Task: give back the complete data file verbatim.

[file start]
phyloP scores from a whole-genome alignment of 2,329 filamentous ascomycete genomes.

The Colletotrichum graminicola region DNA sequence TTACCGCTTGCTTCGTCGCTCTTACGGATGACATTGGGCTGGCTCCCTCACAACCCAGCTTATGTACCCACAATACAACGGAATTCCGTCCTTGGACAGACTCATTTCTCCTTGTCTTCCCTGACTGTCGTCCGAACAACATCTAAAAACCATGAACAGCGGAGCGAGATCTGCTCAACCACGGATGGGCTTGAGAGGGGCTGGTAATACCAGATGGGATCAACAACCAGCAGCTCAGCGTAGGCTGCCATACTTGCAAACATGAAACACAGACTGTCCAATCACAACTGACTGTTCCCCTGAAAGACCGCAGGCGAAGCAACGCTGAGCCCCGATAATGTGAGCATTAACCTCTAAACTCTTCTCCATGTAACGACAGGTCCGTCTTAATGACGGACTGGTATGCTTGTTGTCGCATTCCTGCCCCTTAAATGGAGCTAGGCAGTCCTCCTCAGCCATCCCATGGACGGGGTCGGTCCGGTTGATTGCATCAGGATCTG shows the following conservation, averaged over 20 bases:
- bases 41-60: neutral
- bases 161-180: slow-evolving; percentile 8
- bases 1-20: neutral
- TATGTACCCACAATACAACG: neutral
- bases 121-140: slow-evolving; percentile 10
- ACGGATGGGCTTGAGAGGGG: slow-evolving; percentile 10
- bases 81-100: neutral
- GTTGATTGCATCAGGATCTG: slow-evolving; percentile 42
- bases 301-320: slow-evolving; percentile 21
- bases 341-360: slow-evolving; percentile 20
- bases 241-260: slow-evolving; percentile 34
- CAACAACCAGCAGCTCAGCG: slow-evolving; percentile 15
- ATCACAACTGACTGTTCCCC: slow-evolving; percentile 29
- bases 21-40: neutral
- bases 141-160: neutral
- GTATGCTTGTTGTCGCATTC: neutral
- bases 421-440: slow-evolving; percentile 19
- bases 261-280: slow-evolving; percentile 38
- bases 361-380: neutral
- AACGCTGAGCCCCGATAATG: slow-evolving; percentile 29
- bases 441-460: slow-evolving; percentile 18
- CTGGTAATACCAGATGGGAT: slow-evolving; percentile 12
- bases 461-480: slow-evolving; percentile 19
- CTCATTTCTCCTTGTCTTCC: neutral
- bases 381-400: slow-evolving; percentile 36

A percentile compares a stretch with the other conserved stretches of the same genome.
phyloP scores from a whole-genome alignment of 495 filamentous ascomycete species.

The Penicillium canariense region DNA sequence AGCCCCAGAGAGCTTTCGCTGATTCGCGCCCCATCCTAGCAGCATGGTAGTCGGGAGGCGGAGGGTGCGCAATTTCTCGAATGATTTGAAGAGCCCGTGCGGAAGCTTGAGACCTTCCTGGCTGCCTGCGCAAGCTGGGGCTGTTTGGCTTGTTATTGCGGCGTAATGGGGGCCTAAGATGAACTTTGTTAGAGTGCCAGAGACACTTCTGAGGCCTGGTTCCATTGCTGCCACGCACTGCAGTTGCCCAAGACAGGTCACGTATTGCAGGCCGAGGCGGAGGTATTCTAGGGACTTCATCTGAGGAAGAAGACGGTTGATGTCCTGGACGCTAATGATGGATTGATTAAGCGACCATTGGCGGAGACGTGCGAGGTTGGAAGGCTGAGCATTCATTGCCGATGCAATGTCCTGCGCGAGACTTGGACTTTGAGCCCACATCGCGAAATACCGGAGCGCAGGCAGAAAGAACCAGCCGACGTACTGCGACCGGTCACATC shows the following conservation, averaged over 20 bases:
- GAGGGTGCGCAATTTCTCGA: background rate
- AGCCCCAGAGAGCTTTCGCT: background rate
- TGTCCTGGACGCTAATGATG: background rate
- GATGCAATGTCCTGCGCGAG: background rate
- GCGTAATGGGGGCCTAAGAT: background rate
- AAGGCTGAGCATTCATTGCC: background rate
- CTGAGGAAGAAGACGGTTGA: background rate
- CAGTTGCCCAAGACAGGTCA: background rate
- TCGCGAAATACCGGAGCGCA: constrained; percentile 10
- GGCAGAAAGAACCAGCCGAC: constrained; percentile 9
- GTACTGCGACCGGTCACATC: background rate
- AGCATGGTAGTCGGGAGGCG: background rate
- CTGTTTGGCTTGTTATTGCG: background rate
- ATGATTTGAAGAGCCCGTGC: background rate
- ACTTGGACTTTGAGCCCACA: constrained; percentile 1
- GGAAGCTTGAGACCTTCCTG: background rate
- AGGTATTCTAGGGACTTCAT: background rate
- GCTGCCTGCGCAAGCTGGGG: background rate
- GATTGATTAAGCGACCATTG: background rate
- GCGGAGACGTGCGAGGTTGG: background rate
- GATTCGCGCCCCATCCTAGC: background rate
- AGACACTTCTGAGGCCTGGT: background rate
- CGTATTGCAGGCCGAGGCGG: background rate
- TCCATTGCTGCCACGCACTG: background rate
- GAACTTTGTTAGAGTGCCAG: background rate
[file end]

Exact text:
phyloP scores from a whole-genome alignment of 2,329 filamentous ascomycete genomes.

The Colletotrichum graminicola region DNA sequence TTACCGCTTGCTTCGTCGCTCTTACGGATGACATTGGGCTGGCTCCCTCACAACCCAGCTTATGTACCCACAATACAACGGAATTCCGTCCTTGGACAGACTCATTTCTCCTTGTCTTCCCTGACTGTCGTCCGAACAACATCTAAAAACCATGAACAGCGGAGCGAGATCTGCTCAACCACGGATGGGCTTGAGAGGGGCTGGTAATACCAGATGGGATCAACAACCAGCAGCTCAGCGTAGGCTGCCATACTTGCAAACATGAAACACAGACTGTCCAATCACAACTGACTGTTCCCCTGAAAGACCGCAGGCGAAGCAACGCTGAGCCCCGATAATGTGAGCATTAACCTCTAAACTCTTCTCCATGTAACGACAGGTCCGTCTTAATGACGGACTGGTATGCTTGTTGTCGCATTCCTGCCCCTTAAATGGAGCTAGGCAGTCCTCCTCAGCCATCCCATGGACGGGGTCGGTCCGGTTGATTGCATCAGGATCTG shows the following conservation, averaged over 20 bases:
- bases 41-60: neutral
- bases 161-180: slow-evolving; percentile 8
- bases 1-20: neutral
- TATGTACCCACAATACAACG: neutral
- bases 121-140: slow-evolving; percentile 10
- ACGGATGGGCTTGAGAGGGG: slow-evolving; percentile 10
- bases 81-100: neutral
- GTTGATTGCATCAGGATCTG: slow-evolving; percentile 42
- bases 301-320: slow-evolving; percentile 21
- bases 341-360: slow-evolving; percentile 20
- bases 241-260: slow-evolving; percentile 34
- CAACAACCAGCAGCTCAGCG: slow-evolving; percentile 15
- ATCACAACTGACTGTTCCCC: slow-evolving; percentile 29
- bases 21-40: neutral
- bases 141-160: neutral
- GTATGCTTGTTGTCGCATTC: neutral
- bases 421-440: slow-evolving; percentile 19
- bases 261-280: slow-evolving; percentile 38
- bases 361-380: neutral
- AACGCTGAGCCCCGATAATG: slow-evolving; percentile 29
- bases 441-460: slow-evolving; percentile 18
- CTGGTAATACCAGATGGGAT: slow-evolving; percentile 12
- bases 461-480: slow-evolving; percentile 19
- CTCATTTCTCCTTGTCTTCC: neutral
- bases 381-400: slow-evolving; percentile 36

A percentile compares a stretch with the other conserved stretches of the same genome.
phyloP scores from a whole-genome alignment of 495 filamentous ascomycete species.

The Penicillium canariense region DNA sequence AGCCCCAGAGAGCTTTCGCTGATTCGCGCCCCATCCTAGCAGCATGGTAGTCGGGAGGCGGAGGGTGCGCAATTTCTCGAATGATTTGAAGAGCCCGTGCGGAAGCTTGAGACCTTCCTGGCTGCCTGCGCAAGCTGGGGCTGTTTGGCTTGTTATTGCGGCGTAATGGGGGCCTAAGATGAACTTTGTTAGAGTGCCAGAGACACTTCTGAGGCCTGGTTCCATTGCTGCCACGCACTGCAGTTGCCCAAGACAGGTCACGTATTGCAGGCCGAGGCGGAGGTATTCTAGGGACTTCATCTGAGGAAGAAGACGGTTGATGTCCTGGACGCTAATGATGGATTGATTAAGCGACCATTGGCGGAGACGTGCGAGGTTGGAAGGCTGAGCATTCATTGCCGATGCAATGTCCTGCGCGAGACTTGGACTTTGAGCCCACATCGCGAAATACCGGAGCGCAGGCAGAAAGAACCAGCCGACGTACTGCGACCGGTCACATC shows the following conservation, averaged over 20 bases:
- GAGGGTGCGCAATTTCTCGA: background rate
- AGCCCCAGAGAGCTTTCGCT: background rate
- TGTCCTGGACGCTAATGATG: background rate
- GATGCAATGTCCTGCGCGAG: background rate
- GCGTAATGGGGGCCTAAGAT: background rate
- AAGGCTGAGCATTCATTGCC: background rate
- CTGAGGAAGAAGACGGTTGA: background rate
- CAGTTGCCCAAGACAGGTCA: background rate
- TCGCGAAATACCGGAGCGCA: constrained; percentile 10
- GGCAGAAAGAACCAGCCGAC: constrained; percentile 9
- GTACTGCGACCGGTCACATC: background rate
- AGCATGGTAGTCGGGAGGCG: background rate
- CTGTTTGGCTTGTTATTGCG: background rate
- ATGATTTGAAGAGCCCGTGC: background rate
- ACTTGGACTTTGAGCCCACA: constrained; percentile 1
- GGAAGCTTGAGACCTTCCTG: background rate
- AGGTATTCTAGGGACTTCAT: background rate
- GCTGCCTGCGCAAGCTGGGG: background rate
- GATTGATTAAGCGACCATTG: background rate
- GCGGAGACGTGCGAGGTTGG: background rate
- GATTCGCGCCCCATCCTAGC: background rate
- AGACACTTCTGAGGCCTGGT: background rate
- CGTATTGCAGGCCGAGGCGG: background rate
- TCCATTGCTGCCACGCACTG: background rate
- GAACTTTGTTAGAGTGCCAG: background rate